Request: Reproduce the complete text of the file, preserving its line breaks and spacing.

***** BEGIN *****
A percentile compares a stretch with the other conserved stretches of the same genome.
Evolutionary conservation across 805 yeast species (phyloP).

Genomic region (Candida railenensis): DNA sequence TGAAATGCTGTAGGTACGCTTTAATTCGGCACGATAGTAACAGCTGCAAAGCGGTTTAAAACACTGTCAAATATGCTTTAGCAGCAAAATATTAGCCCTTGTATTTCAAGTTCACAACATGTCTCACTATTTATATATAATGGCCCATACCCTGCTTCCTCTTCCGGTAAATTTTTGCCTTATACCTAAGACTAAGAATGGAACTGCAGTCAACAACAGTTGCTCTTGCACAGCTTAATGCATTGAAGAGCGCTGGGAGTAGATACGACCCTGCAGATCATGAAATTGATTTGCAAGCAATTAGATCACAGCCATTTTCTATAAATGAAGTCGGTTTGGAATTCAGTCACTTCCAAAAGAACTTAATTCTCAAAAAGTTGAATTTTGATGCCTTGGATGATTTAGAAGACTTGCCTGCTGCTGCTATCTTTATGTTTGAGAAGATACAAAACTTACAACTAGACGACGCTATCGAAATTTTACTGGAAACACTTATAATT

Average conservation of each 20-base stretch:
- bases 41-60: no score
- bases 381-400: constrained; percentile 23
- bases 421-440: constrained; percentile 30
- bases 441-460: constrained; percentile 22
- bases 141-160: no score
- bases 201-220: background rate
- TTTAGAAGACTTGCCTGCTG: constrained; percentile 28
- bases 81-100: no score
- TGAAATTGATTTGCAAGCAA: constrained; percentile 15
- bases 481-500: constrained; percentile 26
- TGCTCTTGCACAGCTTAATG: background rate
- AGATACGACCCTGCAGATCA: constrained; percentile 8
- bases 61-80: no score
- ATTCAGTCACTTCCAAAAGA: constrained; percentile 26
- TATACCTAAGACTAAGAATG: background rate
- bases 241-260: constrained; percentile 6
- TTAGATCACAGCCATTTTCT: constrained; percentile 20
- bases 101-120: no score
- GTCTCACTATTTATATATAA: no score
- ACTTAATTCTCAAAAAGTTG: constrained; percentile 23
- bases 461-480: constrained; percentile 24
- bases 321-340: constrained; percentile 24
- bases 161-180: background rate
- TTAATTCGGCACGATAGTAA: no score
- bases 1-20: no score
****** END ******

A percentile compares a stretch with the other conserved stretches of the same genome.
Evolutionary conservation across 805 yeast species (phyloP).

Genomic region (Candida railenensis): DNA sequence TGAAATGCTGTAGGTACGCTTTAATTCGGCACGATAGTAACAGCTGCAAAGCGGTTTAAAACACTGTCAAATATGCTTTAGCAGCAAAATATTAGCCCTTGTATTTCAAGTTCACAACATGTCTCACTATTTATATATAATGGCCCATACCCTGCTTCCTCTTCCGGTAAATTTTTGCCTTATACCTAAGACTAAGAATGGAACTGCAGTCAACAACAGTTGCTCTTGCACAGCTTAATGCATTGAAGAGCGCTGGGAGTAGATACGACCCTGCAGATCATGAAATTGATTTGCAAGCAATTAGATCACAGCCATTTTCTATAAATGAAGTCGGTTTGGAATTCAGTCACTTCCAAAAGAACTTAATTCTCAAAAAGTTGAATTTTGATGCCTTGGATGATTTAGAAGACTTGCCTGCTGCTGCTATCTTTATGTTTGAGAAGATACAAAACTTACAACTAGACGACGCTATCGAAATTTTACTGGAAACACTTATAATT

Average conservation of each 20-base stretch:
- bases 41-60: no score
- bases 381-400: constrained; percentile 23
- bases 421-440: constrained; percentile 30
- bases 441-460: constrained; percentile 22
- bases 141-160: no score
- bases 201-220: background rate
- TTTAGAAGACTTGCCTGCTG: constrained; percentile 28
- bases 81-100: no score
- TGAAATTGATTTGCAAGCAA: constrained; percentile 15
- bases 481-500: constrained; percentile 26
- TGCTCTTGCACAGCTTAATG: background rate
- AGATACGACCCTGCAGATCA: constrained; percentile 8
- bases 61-80: no score
- ATTCAGTCACTTCCAAAAGA: constrained; percentile 26
- TATACCTAAGACTAAGAATG: background rate
- bases 241-260: constrained; percentile 6
- TTAGATCACAGCCATTTTCT: constrained; percentile 20
- bases 101-120: no score
- GTCTCACTATTTATATATAA: no score
- ACTTAATTCTCAAAAAGTTG: constrained; percentile 23
- bases 461-480: constrained; percentile 24
- bases 321-340: constrained; percentile 24
- bases 161-180: background rate
- TTAATTCGGCACGATAGTAA: no score
- bases 1-20: no score